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The Combination of Tissue-Engineered Blood Vessel Constructs and Parallel Flow Chamber Provides a Potential Alternative to In Vivo Drug Testing Models

Njoroge, Wanjiku; Hernández Hernández, Andrea C.; Idris Musa, Faiza; Butler, Robert; Harper, Alan G. S.; Yang, Ying

The Combination of Tissue-Engineered Blood Vessel Constructs and Parallel Flow Chamber Provides a Potential Alternative to In Vivo Drug Testing Models Thumbnail


Authors

Wanjiku Njoroge

Andrea C. Hernández Hernández

Faiza Idris Musa

Robert Butler



Abstract

Cardiovascular disease is a major cause of death globally. This has led to significant efforts to develop new anti-thrombotic therapies or re-purpose existing drugs to treat cardiovascular diseases. Due to difficulties of obtaining healthy human blood vessel tissues to recreate in vivo conditions, pre-clinical testing of these drugs currently requires significant use of animal experimentation, however, the successful translation of drugs from animal tests to use in humans is poor. Developing humanised drug test models that better replicate the human vasculature will help to develop anti-thrombotic therapies more rapidly. Tissue-engineered human blood vessel (TEBV) models were fabricated with biomimetic matrix and cellular components. The pro- and anti-aggregatory properties of both intact and FeCl3-injured TEBVs were assessed under physiological flow conditions using a modified parallel-plate flow chamber. These were perfused with fluorescently labelled human platelets and endothelial progenitor cells (EPCs), and their responses were monitored in real-time using fluorescent imaging. An endothelium-free TEBV exhibited the capacity to trigger platelet activation and aggregation in a shear stress-dependent manner, similar to the responses observed in vivo. Ketamine is commonly used as an anaesthetic in current in vivo models, but this drug significantly inhibited platelet aggregation on the injured TEBV. Atorvastatin was also shown to enhance EPC attachment on the injured TEBV. The TEBV, when perfused with human blood or blood components under physiological conditions, provides a powerful alternative to current in vivo drug testing models to assess their effects on thrombus formation and EPC recruitment.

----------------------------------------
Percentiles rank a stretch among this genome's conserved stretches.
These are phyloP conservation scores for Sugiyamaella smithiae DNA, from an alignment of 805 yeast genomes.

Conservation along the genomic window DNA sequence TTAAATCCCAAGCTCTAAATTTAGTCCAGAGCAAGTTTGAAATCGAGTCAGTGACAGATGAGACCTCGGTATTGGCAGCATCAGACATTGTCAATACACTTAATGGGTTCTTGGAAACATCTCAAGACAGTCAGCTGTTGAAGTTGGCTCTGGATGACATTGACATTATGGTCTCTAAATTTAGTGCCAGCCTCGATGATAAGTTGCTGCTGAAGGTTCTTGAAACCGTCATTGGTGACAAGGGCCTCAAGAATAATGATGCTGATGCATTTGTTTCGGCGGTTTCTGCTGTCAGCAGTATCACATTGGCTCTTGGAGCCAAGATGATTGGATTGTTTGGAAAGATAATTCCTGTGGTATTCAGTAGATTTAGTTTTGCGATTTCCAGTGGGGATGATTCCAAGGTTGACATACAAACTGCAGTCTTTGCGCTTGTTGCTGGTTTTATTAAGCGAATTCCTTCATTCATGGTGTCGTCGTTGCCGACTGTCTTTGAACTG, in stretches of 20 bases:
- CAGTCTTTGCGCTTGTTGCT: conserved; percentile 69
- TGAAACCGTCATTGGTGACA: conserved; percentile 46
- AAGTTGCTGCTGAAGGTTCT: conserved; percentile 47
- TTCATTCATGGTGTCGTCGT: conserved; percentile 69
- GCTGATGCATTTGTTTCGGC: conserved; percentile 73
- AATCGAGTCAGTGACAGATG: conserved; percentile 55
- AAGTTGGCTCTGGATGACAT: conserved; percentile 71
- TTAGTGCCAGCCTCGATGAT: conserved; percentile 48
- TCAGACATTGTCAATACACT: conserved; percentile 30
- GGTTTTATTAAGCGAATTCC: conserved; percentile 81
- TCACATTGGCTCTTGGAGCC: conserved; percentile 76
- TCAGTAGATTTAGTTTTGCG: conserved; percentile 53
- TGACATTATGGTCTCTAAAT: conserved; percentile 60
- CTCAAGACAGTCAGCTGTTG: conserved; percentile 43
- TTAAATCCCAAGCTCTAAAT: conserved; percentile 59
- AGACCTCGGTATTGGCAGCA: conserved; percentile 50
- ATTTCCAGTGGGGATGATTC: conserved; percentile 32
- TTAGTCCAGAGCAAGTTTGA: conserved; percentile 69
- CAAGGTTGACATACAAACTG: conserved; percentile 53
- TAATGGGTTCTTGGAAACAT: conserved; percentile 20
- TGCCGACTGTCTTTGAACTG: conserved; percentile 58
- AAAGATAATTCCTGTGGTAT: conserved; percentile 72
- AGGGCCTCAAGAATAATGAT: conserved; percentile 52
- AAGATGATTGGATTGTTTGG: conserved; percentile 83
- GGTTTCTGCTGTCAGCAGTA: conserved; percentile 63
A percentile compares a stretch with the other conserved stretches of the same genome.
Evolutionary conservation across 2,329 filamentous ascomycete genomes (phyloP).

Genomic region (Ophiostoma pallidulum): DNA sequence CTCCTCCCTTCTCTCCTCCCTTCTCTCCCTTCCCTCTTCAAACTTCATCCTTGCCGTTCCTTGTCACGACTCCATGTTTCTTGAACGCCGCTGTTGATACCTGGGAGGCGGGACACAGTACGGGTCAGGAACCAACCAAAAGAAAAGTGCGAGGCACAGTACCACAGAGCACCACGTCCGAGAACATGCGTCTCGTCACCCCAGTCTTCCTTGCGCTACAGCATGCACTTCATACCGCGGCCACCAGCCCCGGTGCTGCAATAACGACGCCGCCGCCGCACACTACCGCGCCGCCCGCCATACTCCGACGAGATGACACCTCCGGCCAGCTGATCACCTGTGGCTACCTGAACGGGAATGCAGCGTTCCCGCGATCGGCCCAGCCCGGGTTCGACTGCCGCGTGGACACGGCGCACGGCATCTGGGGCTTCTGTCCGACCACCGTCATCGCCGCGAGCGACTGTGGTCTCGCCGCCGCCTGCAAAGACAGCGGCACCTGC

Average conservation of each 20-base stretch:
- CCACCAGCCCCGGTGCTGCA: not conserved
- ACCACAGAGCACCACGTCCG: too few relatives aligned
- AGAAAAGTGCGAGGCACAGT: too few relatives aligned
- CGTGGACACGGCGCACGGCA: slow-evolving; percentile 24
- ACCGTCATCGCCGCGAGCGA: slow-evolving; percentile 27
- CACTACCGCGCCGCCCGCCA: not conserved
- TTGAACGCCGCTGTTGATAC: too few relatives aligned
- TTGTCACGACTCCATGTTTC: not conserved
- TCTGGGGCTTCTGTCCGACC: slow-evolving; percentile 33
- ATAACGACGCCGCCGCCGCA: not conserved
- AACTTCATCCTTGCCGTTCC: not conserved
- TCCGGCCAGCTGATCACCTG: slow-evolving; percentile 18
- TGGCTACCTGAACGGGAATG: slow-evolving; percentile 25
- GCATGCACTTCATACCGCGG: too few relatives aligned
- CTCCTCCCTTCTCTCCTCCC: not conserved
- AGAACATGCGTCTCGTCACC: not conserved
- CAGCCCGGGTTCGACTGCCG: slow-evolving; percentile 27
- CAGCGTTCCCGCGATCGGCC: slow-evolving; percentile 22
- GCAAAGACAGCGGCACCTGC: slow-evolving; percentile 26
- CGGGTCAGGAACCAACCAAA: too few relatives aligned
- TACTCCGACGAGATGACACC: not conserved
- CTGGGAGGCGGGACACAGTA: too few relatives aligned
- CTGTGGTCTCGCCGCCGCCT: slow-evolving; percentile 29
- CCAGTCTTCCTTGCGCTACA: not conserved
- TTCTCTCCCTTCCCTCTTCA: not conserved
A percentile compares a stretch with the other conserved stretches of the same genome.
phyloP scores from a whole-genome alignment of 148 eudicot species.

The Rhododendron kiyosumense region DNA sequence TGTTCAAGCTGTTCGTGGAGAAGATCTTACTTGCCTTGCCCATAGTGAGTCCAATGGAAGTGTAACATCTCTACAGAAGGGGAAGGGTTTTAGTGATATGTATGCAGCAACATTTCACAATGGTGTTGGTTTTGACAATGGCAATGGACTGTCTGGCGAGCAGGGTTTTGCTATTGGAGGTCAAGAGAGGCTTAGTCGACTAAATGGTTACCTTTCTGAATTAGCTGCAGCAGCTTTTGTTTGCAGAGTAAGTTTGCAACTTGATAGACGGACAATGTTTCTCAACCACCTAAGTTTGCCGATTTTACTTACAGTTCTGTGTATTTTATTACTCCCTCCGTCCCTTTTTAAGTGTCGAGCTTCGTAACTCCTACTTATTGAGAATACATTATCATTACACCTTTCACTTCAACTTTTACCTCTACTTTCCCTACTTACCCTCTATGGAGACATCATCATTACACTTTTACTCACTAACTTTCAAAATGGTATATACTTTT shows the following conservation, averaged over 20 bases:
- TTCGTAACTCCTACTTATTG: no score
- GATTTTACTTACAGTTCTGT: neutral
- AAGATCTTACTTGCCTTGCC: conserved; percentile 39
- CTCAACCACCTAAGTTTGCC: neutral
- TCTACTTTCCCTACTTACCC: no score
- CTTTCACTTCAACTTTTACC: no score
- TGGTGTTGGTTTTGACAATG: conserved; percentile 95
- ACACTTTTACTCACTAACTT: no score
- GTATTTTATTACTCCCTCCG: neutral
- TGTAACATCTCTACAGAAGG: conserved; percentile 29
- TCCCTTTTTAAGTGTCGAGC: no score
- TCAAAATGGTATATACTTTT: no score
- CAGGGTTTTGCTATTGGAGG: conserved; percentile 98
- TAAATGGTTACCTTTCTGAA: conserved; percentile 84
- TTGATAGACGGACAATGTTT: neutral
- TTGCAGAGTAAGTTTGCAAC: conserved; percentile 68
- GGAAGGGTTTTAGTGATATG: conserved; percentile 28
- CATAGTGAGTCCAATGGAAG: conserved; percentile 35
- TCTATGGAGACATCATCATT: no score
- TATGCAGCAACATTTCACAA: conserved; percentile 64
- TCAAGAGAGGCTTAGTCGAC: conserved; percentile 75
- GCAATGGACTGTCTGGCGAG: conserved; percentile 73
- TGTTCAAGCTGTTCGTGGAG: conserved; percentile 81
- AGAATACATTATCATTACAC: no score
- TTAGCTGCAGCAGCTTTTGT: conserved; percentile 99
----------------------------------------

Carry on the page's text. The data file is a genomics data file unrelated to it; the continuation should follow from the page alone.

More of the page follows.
Citation

Njoroge, W., Hernández Hernández, A. C., Idris Musa, F., Butler, R., Harper, A. G. S., & Yang, Y. (2021). The Combination of Tissue-Engineered Blood Vessel Constructs and Parallel Flow Chamber Provides a Potential Alternative to In Vivo Drug Testing Models. Pharmaceutics, 13(3), Article 340. https://doi.org/10.3390/pharmaceutics13030340

Journal Article Type Article
Acceptance Date Feb 27, 2021
Online Publication Date Mar 5, 2021
Publication Date Mar 5, 2021
Journal Pharmaceutics
Publisher MDPI
Peer Reviewed Peer Reviewed
Volume 13
Issue 3
Article Number 340
DOI https://doi.org/10.3390/pharmaceutics13030340
Keywords atorvastatin, cardiovascular disease, endothelial progenitor cells, ketamine, platelets, test tissue models
Public URL https://keele-repository.worktribe.com/output/419646
Publisher URL http://doi.org/10.3390/pharmaceutics13030340

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